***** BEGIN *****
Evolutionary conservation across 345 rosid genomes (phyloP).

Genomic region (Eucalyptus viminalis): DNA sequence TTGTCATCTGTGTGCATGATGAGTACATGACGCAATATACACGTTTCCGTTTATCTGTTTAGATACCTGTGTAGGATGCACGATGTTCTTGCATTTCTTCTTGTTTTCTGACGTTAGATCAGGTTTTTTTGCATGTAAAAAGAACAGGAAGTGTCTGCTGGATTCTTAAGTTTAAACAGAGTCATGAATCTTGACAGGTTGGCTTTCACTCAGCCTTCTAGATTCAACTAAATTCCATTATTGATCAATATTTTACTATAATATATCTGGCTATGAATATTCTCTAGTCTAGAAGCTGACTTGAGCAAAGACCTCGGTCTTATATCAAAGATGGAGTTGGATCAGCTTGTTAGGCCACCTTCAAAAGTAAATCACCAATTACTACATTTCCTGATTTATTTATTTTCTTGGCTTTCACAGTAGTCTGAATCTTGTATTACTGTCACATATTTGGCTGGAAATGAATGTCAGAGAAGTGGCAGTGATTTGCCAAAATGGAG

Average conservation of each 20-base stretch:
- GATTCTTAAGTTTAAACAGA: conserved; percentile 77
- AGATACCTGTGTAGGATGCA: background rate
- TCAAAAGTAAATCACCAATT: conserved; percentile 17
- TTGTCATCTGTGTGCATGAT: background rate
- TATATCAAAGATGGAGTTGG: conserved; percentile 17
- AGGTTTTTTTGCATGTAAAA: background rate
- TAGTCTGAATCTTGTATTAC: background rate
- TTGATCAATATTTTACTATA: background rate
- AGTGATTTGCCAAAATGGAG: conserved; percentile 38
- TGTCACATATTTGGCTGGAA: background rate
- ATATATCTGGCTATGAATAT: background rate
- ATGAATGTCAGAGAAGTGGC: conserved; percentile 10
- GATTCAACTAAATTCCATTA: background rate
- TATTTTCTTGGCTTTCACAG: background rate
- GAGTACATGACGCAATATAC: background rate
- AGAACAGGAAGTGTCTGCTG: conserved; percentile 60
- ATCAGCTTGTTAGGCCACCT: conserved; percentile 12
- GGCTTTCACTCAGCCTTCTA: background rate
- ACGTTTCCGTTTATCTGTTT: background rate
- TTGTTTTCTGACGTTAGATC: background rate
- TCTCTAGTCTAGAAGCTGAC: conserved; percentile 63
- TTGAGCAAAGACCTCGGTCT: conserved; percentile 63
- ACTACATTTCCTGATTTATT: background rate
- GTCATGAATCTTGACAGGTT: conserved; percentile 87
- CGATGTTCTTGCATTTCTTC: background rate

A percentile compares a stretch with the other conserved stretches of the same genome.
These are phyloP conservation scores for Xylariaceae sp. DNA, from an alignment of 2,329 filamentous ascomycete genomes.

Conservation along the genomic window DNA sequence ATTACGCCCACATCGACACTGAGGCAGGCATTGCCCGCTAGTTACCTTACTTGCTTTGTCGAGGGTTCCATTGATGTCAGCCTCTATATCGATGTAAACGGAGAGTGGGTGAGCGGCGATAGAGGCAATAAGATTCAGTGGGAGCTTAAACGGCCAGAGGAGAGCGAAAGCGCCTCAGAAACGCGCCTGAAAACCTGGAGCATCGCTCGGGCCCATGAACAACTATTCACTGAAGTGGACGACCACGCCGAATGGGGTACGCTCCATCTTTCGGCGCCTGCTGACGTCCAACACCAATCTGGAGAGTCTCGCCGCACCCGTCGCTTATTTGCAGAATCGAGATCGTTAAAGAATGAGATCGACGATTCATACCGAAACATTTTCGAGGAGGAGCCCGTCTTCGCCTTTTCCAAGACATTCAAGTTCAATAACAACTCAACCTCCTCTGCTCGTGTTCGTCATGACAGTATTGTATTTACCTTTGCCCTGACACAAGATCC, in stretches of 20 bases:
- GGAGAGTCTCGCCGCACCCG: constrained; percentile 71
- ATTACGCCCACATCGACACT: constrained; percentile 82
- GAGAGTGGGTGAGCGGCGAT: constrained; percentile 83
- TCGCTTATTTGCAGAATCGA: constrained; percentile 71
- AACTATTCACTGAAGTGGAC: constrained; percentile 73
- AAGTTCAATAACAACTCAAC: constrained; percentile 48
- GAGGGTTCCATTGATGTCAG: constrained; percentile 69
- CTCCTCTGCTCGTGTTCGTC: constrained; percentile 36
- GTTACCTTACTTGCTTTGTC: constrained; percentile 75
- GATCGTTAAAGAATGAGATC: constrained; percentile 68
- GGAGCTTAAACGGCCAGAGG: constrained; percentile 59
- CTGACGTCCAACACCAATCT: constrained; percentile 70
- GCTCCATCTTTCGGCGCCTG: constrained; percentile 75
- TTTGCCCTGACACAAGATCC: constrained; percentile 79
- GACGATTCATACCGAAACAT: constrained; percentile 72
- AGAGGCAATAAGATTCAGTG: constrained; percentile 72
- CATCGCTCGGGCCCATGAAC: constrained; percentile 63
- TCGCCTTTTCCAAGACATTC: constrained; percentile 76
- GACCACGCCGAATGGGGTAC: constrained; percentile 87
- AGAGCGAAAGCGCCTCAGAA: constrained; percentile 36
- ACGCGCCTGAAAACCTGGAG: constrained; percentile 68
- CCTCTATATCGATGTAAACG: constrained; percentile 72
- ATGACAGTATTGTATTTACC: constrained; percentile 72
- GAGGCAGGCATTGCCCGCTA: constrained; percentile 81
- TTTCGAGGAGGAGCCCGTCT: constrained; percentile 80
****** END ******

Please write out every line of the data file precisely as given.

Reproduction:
Evolutionary conservation across 345 rosid genomes (phyloP).

Genomic region (Eucalyptus viminalis): DNA sequence TTGTCATCTGTGTGCATGATGAGTACATGACGCAATATACACGTTTCCGTTTATCTGTTTAGATACCTGTGTAGGATGCACGATGTTCTTGCATTTCTTCTTGTTTTCTGACGTTAGATCAGGTTTTTTTGCATGTAAAAAGAACAGGAAGTGTCTGCTGGATTCTTAAGTTTAAACAGAGTCATGAATCTTGACAGGTTGGCTTTCACTCAGCCTTCTAGATTCAACTAAATTCCATTATTGATCAATATTTTACTATAATATATCTGGCTATGAATATTCTCTAGTCTAGAAGCTGACTTGAGCAAAGACCTCGGTCTTATATCAAAGATGGAGTTGGATCAGCTTGTTAGGCCACCTTCAAAAGTAAATCACCAATTACTACATTTCCTGATTTATTTATTTTCTTGGCTTTCACAGTAGTCTGAATCTTGTATTACTGTCACATATTTGGCTGGAAATGAATGTCAGAGAAGTGGCAGTGATTTGCCAAAATGGAG

Average conservation of each 20-base stretch:
- GATTCTTAAGTTTAAACAGA: conserved; percentile 77
- AGATACCTGTGTAGGATGCA: background rate
- TCAAAAGTAAATCACCAATT: conserved; percentile 17
- TTGTCATCTGTGTGCATGAT: background rate
- TATATCAAAGATGGAGTTGG: conserved; percentile 17
- AGGTTTTTTTGCATGTAAAA: background rate
- TAGTCTGAATCTTGTATTAC: background rate
- TTGATCAATATTTTACTATA: background rate
- AGTGATTTGCCAAAATGGAG: conserved; percentile 38
- TGTCACATATTTGGCTGGAA: background rate
- ATATATCTGGCTATGAATAT: background rate
- ATGAATGTCAGAGAAGTGGC: conserved; percentile 10
- GATTCAACTAAATTCCATTA: background rate
- TATTTTCTTGGCTTTCACAG: background rate
- GAGTACATGACGCAATATAC: background rate
- AGAACAGGAAGTGTCTGCTG: conserved; percentile 60
- ATCAGCTTGTTAGGCCACCT: conserved; percentile 12
- GGCTTTCACTCAGCCTTCTA: background rate
- ACGTTTCCGTTTATCTGTTT: background rate
- TTGTTTTCTGACGTTAGATC: background rate
- TCTCTAGTCTAGAAGCTGAC: conserved; percentile 63
- TTGAGCAAAGACCTCGGTCT: conserved; percentile 63
- ACTACATTTCCTGATTTATT: background rate
- GTCATGAATCTTGACAGGTT: conserved; percentile 87
- CGATGTTCTTGCATTTCTTC: background rate

A percentile compares a stretch with the other conserved stretches of the same genome.
These are phyloP conservation scores for Xylariaceae sp. DNA, from an alignment of 2,329 filamentous ascomycete genomes.

Conservation along the genomic window DNA sequence ATTACGCCCACATCGACACTGAGGCAGGCATTGCCCGCTAGTTACCTTACTTGCTTTGTCGAGGGTTCCATTGATGTCAGCCTCTATATCGATGTAAACGGAGAGTGGGTGAGCGGCGATAGAGGCAATAAGATTCAGTGGGAGCTTAAACGGCCAGAGGAGAGCGAAAGCGCCTCAGAAACGCGCCTGAAAACCTGGAGCATCGCTCGGGCCCATGAACAACTATTCACTGAAGTGGACGACCACGCCGAATGGGGTACGCTCCATCTTTCGGCGCCTGCTGACGTCCAACACCAATCTGGAGAGTCTCGCCGCACCCGTCGCTTATTTGCAGAATCGAGATCGTTAAAGAATGAGATCGACGATTCATACCGAAACATTTTCGAGGAGGAGCCCGTCTTCGCCTTTTCCAAGACATTCAAGTTCAATAACAACTCAACCTCCTCTGCTCGTGTTCGTCATGACAGTATTGTATTTACCTTTGCCCTGACACAAGATCC, in stretches of 20 bases:
- GGAGAGTCTCGCCGCACCCG: constrained; percentile 71
- ATTACGCCCACATCGACACT: constrained; percentile 82
- GAGAGTGGGTGAGCGGCGAT: constrained; percentile 83
- TCGCTTATTTGCAGAATCGA: constrained; percentile 71
- AACTATTCACTGAAGTGGAC: constrained; percentile 73
- AAGTTCAATAACAACTCAAC: constrained; percentile 48
- GAGGGTTCCATTGATGTCAG: constrained; percentile 69
- CTCCTCTGCTCGTGTTCGTC: constrained; percentile 36
- GTTACCTTACTTGCTTTGTC: constrained; percentile 75
- GATCGTTAAAGAATGAGATC: constrained; percentile 68
- GGAGCTTAAACGGCCAGAGG: constrained; percentile 59
- CTGACGTCCAACACCAATCT: constrained; percentile 70
- GCTCCATCTTTCGGCGCCTG: constrained; percentile 75
- TTTGCCCTGACACAAGATCC: constrained; percentile 79
- GACGATTCATACCGAAACAT: constrained; percentile 72
- AGAGGCAATAAGATTCAGTG: constrained; percentile 72
- CATCGCTCGGGCCCATGAAC: constrained; percentile 63
- TCGCCTTTTCCAAGACATTC: constrained; percentile 76
- GACCACGCCGAATGGGGTAC: constrained; percentile 87
- AGAGCGAAAGCGCCTCAGAA: constrained; percentile 36
- ACGCGCCTGAAAACCTGGAG: constrained; percentile 68
- CCTCTATATCGATGTAAACG: constrained; percentile 72
- ATGACAGTATTGTATTTACC: constrained; percentile 72
- GAGGCAGGCATTGCCCGCTA: constrained; percentile 81
- TTTCGAGGAGGAGCCCGTCT: constrained; percentile 80